Numerous companies turn to invoice factoring when faced with cash flow difficulties. This form of financing offers a rapid approval process, an increase in working capital, and a reliable income that you can use for marketing, paying employees and suppliers, growing your business, and other needs.

Here are the steps to take when looking into invoice factoring as a source of funding for your company.


Assess Suitability

Some entrepreneurs consider that factoring is only a means of financing startups, but in fact it can benefit businesses in many industries at various stages of growth. It’s an ideal solution when you need to boost cash flow, make up for seasonal slow-downs, or fund specific aspects of business growth such as the development of new products or the opening of locations in areas with sales potential.


Recognize Benefits

Watch for indications that your company may benefit from invoice factoring. For instance, if you have habitually late-paying clients, factoring can stabilize your cash flow. It may be especially useful if delayed payments cause you to have difficulties with meeting your company payroll requirements on time. Your business is a good candidate for factoring if your clients have good credit ratings and your company does not have any problems with taxes or other legal issues.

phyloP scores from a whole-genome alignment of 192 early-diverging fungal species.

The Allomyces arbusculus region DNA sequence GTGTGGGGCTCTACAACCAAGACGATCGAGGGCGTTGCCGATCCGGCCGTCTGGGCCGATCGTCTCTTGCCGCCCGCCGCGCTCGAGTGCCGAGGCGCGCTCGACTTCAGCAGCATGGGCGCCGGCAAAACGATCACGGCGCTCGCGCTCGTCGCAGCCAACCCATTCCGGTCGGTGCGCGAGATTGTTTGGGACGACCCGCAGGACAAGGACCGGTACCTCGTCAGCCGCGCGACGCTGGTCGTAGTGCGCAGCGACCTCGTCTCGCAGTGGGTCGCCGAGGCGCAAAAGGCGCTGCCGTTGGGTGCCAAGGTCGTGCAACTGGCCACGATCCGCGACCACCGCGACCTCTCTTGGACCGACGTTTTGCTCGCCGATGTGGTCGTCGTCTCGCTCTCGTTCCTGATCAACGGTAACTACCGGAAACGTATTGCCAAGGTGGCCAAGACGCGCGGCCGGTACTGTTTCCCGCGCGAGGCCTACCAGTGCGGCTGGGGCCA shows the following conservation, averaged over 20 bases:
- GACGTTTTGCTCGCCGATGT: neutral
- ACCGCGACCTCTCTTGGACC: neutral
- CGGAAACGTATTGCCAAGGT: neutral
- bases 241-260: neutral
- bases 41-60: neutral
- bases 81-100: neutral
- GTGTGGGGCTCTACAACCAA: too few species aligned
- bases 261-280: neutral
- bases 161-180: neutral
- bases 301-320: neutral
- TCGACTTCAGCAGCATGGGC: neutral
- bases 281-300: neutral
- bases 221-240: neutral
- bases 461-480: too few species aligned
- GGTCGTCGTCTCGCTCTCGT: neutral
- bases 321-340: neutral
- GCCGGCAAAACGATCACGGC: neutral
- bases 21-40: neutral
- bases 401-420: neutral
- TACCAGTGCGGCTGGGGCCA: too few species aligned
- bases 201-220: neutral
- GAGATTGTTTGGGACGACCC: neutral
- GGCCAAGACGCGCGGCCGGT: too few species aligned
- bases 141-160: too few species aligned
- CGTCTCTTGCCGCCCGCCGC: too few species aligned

Compare With Other Options

Assess the suitability of factoring for your business in comparison with other forms of financing. A small business loan from a traditional bank involves borrowing a fixed amount that you have to pay back over time. However, with factoring you are receiving an advance on your invoices so there is no interest, no future payments, and you can increase the amount of available funding as your business grows and you accumulate more invoices. Additionally, unlike banks, factoring companies place no limitations on how you can spend the money.


Understand the Process

If you want to use invoice factoring to help finance your company, go into the agreement with your eyes open. Understand the fees involved and the possibility of putting up collateral if your clients don’t pay their bills.


For more advice on invoice factoring, contact Growth CC.